Extermination of large predators such as wolves and bears has a cascading effect on delicate ecological balance
Thursday 9 January 2014
A plea to restore populations of some of the world’s most dangerous animals has been made by scientists who claim the loss of large carnivores is damaging ecosystems.
More than three-quarters of the 31 species of large land predators, such as lions and wolves, are in decline, according to a new study. Of these, 17 species are now restricted to less than half the territory they once occupied.
Large carnivores have already been exterminated in many developed regions, including western Europe and eastern United States – and the same pattern of “carnivore cleansing” is being repeated throughout the world, said scientists.
Yet evidence suggests carnivores play a vital role in maintaining the delicate balance of ecosystems which cannot be replaced by humans hunting the animals they normally prey on.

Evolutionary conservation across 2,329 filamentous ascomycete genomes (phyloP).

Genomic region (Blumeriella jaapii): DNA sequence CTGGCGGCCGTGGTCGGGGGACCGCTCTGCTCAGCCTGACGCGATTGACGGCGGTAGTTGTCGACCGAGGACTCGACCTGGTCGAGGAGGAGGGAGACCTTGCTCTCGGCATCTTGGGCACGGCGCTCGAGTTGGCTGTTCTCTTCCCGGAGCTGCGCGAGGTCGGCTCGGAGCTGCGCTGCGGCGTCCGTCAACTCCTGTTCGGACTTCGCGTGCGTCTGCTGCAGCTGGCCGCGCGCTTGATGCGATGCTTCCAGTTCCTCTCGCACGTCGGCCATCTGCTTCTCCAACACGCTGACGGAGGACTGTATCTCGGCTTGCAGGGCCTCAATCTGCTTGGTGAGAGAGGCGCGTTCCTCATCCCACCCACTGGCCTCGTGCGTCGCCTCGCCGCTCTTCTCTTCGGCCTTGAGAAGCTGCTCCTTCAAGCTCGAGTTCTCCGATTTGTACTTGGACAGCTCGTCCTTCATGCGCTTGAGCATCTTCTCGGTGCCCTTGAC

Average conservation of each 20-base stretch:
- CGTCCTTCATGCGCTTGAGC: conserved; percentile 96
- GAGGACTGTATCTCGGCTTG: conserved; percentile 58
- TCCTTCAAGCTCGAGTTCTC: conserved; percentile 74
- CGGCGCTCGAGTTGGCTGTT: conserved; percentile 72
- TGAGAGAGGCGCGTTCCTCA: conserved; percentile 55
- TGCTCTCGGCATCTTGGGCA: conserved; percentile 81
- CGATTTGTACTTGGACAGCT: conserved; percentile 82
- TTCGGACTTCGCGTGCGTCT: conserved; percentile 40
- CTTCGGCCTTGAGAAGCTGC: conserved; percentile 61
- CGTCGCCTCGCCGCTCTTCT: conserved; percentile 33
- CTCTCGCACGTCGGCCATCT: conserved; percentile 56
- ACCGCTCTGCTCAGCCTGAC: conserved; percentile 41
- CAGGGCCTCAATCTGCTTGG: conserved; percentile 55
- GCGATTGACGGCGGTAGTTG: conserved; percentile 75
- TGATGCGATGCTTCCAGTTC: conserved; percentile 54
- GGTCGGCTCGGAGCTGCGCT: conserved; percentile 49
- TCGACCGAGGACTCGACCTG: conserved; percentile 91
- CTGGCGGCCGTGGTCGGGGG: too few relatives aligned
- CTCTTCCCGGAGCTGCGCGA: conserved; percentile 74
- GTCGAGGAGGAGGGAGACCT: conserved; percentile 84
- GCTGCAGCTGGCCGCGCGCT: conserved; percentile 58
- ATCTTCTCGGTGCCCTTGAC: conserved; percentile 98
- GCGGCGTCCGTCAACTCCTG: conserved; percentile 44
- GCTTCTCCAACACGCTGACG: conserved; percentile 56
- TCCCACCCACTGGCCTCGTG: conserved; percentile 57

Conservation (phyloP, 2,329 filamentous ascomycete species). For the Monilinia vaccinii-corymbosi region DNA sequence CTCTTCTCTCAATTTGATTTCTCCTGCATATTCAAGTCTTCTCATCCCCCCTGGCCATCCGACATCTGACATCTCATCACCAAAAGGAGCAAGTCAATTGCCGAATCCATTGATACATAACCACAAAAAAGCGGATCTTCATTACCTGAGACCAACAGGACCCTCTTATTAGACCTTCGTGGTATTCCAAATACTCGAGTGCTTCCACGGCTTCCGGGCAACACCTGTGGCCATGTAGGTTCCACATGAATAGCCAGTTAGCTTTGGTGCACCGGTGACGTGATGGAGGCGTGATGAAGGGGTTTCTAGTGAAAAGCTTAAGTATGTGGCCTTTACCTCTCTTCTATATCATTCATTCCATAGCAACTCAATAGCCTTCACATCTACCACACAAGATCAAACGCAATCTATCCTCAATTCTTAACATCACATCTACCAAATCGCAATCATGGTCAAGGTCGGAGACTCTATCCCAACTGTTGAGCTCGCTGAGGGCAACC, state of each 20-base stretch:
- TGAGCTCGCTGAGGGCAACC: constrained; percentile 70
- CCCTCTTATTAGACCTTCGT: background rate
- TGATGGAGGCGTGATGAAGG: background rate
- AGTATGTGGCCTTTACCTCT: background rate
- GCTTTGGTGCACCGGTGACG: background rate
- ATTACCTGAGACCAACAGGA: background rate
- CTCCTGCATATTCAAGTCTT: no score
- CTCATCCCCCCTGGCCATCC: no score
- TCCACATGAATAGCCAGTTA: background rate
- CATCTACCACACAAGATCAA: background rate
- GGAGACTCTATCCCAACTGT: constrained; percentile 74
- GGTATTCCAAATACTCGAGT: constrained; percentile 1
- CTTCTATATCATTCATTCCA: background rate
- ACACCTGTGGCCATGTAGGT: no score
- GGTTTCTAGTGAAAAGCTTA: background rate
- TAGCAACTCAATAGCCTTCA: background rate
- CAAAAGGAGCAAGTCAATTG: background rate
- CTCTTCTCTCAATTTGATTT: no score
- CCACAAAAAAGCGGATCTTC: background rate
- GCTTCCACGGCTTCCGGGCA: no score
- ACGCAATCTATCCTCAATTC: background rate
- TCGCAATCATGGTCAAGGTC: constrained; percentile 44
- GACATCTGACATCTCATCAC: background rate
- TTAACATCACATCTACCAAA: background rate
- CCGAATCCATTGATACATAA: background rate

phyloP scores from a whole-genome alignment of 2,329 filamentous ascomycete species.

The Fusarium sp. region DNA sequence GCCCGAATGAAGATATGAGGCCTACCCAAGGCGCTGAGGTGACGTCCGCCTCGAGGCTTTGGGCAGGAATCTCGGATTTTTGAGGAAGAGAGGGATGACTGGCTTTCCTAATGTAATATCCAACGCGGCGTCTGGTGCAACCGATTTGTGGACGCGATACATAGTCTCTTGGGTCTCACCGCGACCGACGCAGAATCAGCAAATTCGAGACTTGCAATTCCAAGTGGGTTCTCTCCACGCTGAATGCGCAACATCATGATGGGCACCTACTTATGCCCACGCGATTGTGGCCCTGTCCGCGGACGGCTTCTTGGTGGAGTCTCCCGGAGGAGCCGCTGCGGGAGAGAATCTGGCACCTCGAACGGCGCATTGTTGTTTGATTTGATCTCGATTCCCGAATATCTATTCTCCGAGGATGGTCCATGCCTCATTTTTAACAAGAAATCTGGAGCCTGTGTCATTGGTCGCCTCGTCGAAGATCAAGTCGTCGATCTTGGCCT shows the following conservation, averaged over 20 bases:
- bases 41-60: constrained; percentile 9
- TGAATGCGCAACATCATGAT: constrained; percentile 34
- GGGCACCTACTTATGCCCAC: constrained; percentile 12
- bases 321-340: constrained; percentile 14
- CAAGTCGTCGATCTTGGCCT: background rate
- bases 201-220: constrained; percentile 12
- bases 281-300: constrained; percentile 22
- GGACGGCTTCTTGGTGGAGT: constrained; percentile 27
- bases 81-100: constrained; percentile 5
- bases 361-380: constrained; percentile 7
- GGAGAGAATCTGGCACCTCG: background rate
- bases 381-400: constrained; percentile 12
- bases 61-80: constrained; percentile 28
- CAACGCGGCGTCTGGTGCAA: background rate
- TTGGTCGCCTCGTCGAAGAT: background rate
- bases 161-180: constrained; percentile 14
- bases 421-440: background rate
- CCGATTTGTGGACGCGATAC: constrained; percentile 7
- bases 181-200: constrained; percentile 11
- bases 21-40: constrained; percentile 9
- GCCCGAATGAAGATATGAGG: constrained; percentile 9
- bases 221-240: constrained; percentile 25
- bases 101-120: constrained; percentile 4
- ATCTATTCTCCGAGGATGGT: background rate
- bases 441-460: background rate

“Globally, we are losing our large carnivores,” said lead researcher Prof William Ripple, from the department of forest ecosystems and society at Oregon State University in the US.
“Many of them are endangered. Their ranges are collapsing. Many of these animals are at risk of extinction, either locally or globally. And, ironically, they are vanishing just as we are learning about their important ecological effects.”
Humans have waged a long-standing war with large carnivores that kill livestock and threaten rural communities.
But the international team from the US, Australia, Italy and Sweden called for a global initiative to conserve large predators.
The scientists suggested it could be modelled on the Large Carnivore Initiative for Europe, an expert group affiliated with the International Union for the Conservation of Nature (IUCN). It is committed to helping European predators including the wolf, lynx and brown bear reoccupy many of their former habitats.